An international team of scientists has discovered a potentially habitable super-Earth orbiting a nearby star. With an orbital period of about 28 days and a minimum mass 4.5 times that of the Earth, the planet orbits within the star's "habitable zone," where temperatures are neither too hot nor too cold for liquid water to exist on the planet's surface. The researchers found evidence of at least one and possibly two or three additional planets orbiting the star, which is about 22 light years from Earth.

The team includes UC Santa Cruz astronomers Steven Vogt and Eugenio Rivera and was led by Guillem Anglada-Escudé and Paul Butler of the Carnegie Institution for Science. Their work will be published by Astrophysical Journal Letters, and the manuscript will be posted online at arxiv.org/archive/astro-ph.

The host star is a member of a triple-star system and has a different makeup than our sun, with a much lower abundance of elements heavier than helium, such as iron, carbon, and silicon. This discovery indicates that potentially habitable planets can occur in a greater variety of environments than previously believed.

The researchers used public data from the European Southern Observatory and analyzed it with a novel data-analysis method. They also incorporated new measurements from the W. M. Keck Observatory's High Resolution Echelle Spectrograph and the new Carnegie Planet Finder Spectrograph at the Magellan II Telescope. Their planet-finding technique involved measuring the small wobbles in a star's motion caused by the gravitational tug of a planet.

The host star, called GJ 667C, is an M-class dwarf star. The other two stars in the triple-star system (GJ 667AB) are a pair of orange K dwarfs, with a concentration of heavy elements only 25 percent that of our sun's. Such elements are the building blocks of terrestrial planets, so it was thought to be less likely for metal-depleted star systems to have an abundance of low-mass planets.

"This was expected to be a rather unlikely star to host planets. Yet there they are, around a very nearby, metal-poor example of the most common type of star in our galaxy," said Vogt, a professor of astronomy and astrophysics at UCSC. "The detection of this planet, this nearby and this soon, implies that our galaxy must be teeming with billions of potentially habitable rocky planets."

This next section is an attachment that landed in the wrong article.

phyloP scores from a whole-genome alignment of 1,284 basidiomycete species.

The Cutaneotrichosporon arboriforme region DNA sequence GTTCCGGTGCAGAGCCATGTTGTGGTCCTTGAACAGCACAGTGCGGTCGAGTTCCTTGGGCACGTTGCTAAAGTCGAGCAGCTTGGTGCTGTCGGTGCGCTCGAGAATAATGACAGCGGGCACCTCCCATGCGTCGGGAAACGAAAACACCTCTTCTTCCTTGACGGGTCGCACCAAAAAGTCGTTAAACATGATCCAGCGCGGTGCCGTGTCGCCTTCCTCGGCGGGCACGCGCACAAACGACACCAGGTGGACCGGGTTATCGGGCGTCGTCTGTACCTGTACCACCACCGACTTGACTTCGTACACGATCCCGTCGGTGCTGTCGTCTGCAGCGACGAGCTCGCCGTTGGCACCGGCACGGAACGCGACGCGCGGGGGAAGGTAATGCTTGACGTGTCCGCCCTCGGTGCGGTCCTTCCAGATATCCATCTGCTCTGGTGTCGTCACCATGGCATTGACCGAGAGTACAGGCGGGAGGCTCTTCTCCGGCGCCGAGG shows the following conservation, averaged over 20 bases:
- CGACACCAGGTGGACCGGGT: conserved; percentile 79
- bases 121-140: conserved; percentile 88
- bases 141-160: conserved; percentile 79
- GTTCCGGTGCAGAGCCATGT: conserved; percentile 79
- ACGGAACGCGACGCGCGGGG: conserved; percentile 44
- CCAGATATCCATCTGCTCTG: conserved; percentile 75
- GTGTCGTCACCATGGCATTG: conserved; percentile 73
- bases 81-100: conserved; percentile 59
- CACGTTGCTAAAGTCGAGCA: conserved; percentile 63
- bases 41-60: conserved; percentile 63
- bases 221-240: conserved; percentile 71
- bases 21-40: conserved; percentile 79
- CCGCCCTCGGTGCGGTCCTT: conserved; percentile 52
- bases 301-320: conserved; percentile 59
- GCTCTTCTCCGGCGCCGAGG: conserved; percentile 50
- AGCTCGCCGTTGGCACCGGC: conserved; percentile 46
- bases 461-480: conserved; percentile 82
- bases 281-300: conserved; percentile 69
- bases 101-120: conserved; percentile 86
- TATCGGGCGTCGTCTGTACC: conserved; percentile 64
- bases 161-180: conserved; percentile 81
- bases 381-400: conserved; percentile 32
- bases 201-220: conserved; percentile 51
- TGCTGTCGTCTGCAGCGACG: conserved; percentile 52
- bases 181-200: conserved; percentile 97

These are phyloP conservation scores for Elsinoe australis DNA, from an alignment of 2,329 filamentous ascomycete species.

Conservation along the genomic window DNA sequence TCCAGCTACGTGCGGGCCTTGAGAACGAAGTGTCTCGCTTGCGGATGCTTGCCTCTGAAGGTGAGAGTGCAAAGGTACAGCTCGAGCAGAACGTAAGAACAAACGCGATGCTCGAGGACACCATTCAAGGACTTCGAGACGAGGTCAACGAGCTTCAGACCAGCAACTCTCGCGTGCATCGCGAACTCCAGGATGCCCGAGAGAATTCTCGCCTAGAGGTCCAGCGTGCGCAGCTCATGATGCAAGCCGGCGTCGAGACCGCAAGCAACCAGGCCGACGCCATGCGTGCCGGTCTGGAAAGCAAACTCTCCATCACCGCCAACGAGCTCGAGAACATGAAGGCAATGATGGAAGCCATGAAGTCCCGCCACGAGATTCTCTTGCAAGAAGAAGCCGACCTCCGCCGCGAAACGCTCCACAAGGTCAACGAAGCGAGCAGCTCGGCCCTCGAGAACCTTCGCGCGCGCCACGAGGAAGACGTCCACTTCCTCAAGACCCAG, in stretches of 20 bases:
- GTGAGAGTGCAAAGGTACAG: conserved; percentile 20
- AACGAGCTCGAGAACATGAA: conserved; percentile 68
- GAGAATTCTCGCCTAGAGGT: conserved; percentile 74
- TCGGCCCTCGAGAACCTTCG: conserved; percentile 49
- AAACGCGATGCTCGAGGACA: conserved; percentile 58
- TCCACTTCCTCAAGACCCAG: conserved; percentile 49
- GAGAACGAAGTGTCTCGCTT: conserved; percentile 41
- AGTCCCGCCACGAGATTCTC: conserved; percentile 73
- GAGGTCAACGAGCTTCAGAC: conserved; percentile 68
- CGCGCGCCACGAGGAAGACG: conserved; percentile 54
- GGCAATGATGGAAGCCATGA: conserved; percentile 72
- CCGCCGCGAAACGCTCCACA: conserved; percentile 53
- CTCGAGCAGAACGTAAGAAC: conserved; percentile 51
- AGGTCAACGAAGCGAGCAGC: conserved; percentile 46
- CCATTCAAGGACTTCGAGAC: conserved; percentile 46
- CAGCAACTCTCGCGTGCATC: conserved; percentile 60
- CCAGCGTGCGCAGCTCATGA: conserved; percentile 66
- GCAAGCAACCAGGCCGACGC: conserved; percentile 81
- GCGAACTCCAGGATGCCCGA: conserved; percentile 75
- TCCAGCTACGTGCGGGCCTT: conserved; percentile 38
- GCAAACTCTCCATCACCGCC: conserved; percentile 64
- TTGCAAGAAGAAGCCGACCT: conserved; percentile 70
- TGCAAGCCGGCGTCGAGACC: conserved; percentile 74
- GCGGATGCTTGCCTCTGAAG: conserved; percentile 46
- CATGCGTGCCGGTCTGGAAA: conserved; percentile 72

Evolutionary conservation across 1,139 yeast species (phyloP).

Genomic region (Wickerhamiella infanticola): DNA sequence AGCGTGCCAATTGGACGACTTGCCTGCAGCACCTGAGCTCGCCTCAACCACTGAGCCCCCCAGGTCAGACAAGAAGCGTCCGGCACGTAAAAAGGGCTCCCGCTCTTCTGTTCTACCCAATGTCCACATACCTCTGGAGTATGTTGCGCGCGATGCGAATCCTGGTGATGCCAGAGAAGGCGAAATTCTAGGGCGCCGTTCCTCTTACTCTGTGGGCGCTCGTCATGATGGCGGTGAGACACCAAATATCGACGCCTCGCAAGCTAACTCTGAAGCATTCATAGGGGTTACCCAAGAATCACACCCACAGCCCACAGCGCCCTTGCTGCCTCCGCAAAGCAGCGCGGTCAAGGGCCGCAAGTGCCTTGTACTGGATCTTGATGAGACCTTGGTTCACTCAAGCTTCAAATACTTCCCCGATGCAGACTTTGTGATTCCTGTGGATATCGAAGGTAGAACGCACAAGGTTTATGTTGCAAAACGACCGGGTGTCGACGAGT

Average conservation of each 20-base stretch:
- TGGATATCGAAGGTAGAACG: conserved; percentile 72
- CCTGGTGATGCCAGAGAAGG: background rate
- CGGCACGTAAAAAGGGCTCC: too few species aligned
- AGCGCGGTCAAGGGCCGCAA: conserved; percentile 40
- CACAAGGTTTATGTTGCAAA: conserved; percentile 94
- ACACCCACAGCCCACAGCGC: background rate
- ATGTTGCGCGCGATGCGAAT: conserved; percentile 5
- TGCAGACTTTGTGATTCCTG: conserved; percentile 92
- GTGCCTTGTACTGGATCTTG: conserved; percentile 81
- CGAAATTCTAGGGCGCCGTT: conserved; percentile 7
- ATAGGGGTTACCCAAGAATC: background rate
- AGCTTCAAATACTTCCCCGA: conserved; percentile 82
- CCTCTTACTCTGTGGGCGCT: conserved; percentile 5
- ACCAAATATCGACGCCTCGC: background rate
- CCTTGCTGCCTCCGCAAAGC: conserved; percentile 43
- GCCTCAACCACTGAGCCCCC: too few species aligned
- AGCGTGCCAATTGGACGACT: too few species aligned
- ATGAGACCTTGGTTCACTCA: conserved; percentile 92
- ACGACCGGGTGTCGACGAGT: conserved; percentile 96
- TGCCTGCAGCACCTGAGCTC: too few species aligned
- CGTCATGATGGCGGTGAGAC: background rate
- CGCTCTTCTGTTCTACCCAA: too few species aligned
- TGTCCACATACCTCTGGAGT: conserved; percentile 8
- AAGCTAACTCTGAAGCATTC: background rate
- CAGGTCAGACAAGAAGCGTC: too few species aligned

GJ 667C had previously been observed to have a super-Earth (GJ 667Cb) with a period of 7.2 days, although this finding was never published. This planet orbits so close to the star that it would be too hot for liquid water. The new study started with the aim of obtaining the orbital parameters of this super-Earth.

But in addition to this first candidate, the research team found the clear signal of a new planet (GJ 667Cc) with an orbital period of 28.15 days and a minimum mass of 4.5 times that of Earth. The new planet receives 90 percent of the light that Earth receives. However, because most of its incoming light is in the infrared, a higher percentage of this incoming energy should be absorbed by the planet. When both these effects are taken into account, the planet is expected to absorb about the same amount of energy from its star that the Earth absorbs from the sun.

"This planet is the new best candidate to support liquid water and, perhaps, life as we know it," Anglada-Escudé said.

The team found that the system might also contain a gas-giant planet and an additional super-Earth with an orbital period of 75 days. However, further observations are needed to confirm these two possibilities.

"With the advent of a new generation of instruments, researchers will be able to survey many M dwarf stars for similar planets and eventually look for spectroscopic signatures of life in one of these worlds," said Anglada-Escudé, who was with Carnegie when he conducted the research, but has since moved on to the University of Gottingen.

In addition to Anglada-Escudé, Butler, Vogt, and Rivera, the coauthors include Jeffrey Crane, Stephen Shectman, and Ian Thompson at Carnegie; Pamela Arriagada and Dante Minniti of Pontificia Universidad Catolica de Chile; Nader Haghighipour of the University of Hawaii-Monoa; Brad Carter of University of Southern Queensland; C. G. Tinney, Robert Wittenmyer, and Jeremy Bailey of the University of New South Wales; Simon J. O'Toole of the Australian Astronomical Observatory; Hugh Jones of the University of Hertfordshire; and James Jenkins of the Universidad de Chile, Camino El Observatorio.